The Israeli transplantation law of 2008 stipulated that organ trading is a criminal offense, and banned the reimbursement of such transplants by insurance companies, thus decreasing dramatically transplant tourism from Israel. We evaluated the law's impact on the number and the socio-demographic features of 575 consecutive living donors, transplanted in the largest Israeli transplantation center, spanning 5 years prior to 5 years after the law's implementation. Living kidney donations increased from 3.5 ± 1.5 donations per month in the pre-law period to 6.1 ± 2.4 per month post-law (p < 0.001). This was mainly due to a rise in intra-familial donations from 2.1 ± 1.1 per month to 4.6 ± 2.1 per month (p < 0.001). In unrelated donors we found a significant change in their socio-demographic characteristics: mean age increased from 35.4 ± 7.4 to 39.9 ± 10.2 (p = 0.001), an increase in the proportion of donors with college level or higher education (31.0% to 63.1%; p < 0.001) and donors with white collar occupations (33.3% to 48.3%, p = 0.023). In conclusion, the Israeli legislation that prohibited transplant tourism and organ trading in accordance with Istanbul Declaration, was associated with an increase in local transplantation activity, mainly from related living kidney donors, and a change in the profile of unrelated donors into an older, higher educated, white collar population.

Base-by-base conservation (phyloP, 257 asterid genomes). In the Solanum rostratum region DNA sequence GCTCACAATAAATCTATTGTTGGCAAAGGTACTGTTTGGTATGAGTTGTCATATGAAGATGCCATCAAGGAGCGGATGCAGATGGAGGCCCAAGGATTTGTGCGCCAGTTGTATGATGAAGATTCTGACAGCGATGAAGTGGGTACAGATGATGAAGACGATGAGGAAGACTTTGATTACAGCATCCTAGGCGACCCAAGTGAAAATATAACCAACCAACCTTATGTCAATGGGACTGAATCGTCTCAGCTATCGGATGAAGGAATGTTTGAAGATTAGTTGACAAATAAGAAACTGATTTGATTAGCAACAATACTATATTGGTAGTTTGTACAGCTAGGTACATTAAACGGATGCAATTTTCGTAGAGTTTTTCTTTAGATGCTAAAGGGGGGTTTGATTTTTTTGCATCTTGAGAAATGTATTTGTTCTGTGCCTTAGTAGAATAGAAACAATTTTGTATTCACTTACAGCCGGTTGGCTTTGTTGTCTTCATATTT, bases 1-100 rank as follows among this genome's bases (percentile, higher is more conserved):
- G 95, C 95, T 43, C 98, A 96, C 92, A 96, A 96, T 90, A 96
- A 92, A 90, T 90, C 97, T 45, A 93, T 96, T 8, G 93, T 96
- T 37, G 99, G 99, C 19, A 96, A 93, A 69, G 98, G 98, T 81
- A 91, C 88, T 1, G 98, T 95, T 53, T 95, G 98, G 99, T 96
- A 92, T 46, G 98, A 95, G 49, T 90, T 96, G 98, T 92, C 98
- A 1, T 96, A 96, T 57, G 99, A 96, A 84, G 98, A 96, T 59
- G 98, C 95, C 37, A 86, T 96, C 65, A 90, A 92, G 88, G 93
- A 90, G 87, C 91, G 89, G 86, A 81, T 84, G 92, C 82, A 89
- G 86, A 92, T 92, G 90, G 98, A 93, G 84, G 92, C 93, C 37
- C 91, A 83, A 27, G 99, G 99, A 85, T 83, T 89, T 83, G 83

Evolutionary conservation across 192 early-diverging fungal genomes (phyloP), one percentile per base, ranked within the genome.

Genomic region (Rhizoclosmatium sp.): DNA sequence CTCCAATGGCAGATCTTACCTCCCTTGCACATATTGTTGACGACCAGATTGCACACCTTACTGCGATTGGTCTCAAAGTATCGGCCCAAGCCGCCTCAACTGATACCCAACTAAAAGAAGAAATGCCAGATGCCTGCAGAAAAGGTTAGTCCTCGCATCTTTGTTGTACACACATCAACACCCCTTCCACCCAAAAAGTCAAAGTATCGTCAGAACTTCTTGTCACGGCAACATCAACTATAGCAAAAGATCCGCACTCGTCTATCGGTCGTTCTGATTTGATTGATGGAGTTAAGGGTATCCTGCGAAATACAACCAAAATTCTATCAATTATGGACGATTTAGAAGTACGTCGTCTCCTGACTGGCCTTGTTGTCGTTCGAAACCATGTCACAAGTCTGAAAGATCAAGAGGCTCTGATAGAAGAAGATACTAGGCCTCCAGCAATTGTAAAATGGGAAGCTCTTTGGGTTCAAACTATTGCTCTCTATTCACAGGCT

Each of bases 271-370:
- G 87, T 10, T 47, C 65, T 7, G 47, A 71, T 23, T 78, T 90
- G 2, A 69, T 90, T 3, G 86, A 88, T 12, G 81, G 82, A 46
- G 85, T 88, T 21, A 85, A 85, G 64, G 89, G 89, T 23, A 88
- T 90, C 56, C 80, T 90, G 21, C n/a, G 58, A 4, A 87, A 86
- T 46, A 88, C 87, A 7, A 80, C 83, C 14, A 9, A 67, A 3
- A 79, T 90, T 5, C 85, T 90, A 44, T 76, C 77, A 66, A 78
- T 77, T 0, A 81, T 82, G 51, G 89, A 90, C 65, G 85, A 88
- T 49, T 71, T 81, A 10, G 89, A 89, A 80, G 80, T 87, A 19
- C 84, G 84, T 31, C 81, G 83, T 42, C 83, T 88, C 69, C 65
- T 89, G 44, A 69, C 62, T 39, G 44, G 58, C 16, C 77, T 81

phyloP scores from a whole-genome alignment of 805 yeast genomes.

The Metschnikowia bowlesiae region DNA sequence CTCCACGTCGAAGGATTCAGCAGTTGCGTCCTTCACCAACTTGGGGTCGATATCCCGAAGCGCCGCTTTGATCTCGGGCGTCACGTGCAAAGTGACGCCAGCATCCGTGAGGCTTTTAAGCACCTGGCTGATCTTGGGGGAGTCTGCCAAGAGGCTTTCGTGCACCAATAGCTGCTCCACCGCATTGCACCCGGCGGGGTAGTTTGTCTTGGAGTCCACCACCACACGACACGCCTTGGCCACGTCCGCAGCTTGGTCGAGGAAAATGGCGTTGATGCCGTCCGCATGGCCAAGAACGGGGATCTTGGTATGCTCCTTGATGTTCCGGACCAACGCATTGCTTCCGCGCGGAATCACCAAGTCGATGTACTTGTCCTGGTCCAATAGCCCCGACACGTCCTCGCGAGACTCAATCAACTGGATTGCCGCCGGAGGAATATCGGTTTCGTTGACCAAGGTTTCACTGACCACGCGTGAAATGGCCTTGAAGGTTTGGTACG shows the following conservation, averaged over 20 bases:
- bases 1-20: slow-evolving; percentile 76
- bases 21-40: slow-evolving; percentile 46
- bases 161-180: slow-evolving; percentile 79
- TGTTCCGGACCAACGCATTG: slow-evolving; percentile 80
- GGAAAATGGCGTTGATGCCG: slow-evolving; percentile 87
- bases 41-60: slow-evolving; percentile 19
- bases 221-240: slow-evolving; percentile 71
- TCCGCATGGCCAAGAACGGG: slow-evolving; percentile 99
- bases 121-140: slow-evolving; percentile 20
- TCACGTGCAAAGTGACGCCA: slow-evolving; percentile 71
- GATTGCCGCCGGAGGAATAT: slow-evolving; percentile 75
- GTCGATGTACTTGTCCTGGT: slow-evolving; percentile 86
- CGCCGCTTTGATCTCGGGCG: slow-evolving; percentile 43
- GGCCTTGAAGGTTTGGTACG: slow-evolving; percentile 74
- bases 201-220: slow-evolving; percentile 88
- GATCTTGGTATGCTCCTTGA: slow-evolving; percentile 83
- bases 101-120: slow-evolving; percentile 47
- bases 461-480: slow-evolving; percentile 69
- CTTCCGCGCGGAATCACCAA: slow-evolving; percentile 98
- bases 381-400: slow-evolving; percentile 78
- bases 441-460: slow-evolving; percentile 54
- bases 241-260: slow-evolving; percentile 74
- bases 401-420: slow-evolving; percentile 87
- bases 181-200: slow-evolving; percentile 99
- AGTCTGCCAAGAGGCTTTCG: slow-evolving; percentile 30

Keywords: donors and donation: living; ethics; ethics and public policy; kidney transplantation / nephrology; law / legislation; organ sale / trade.
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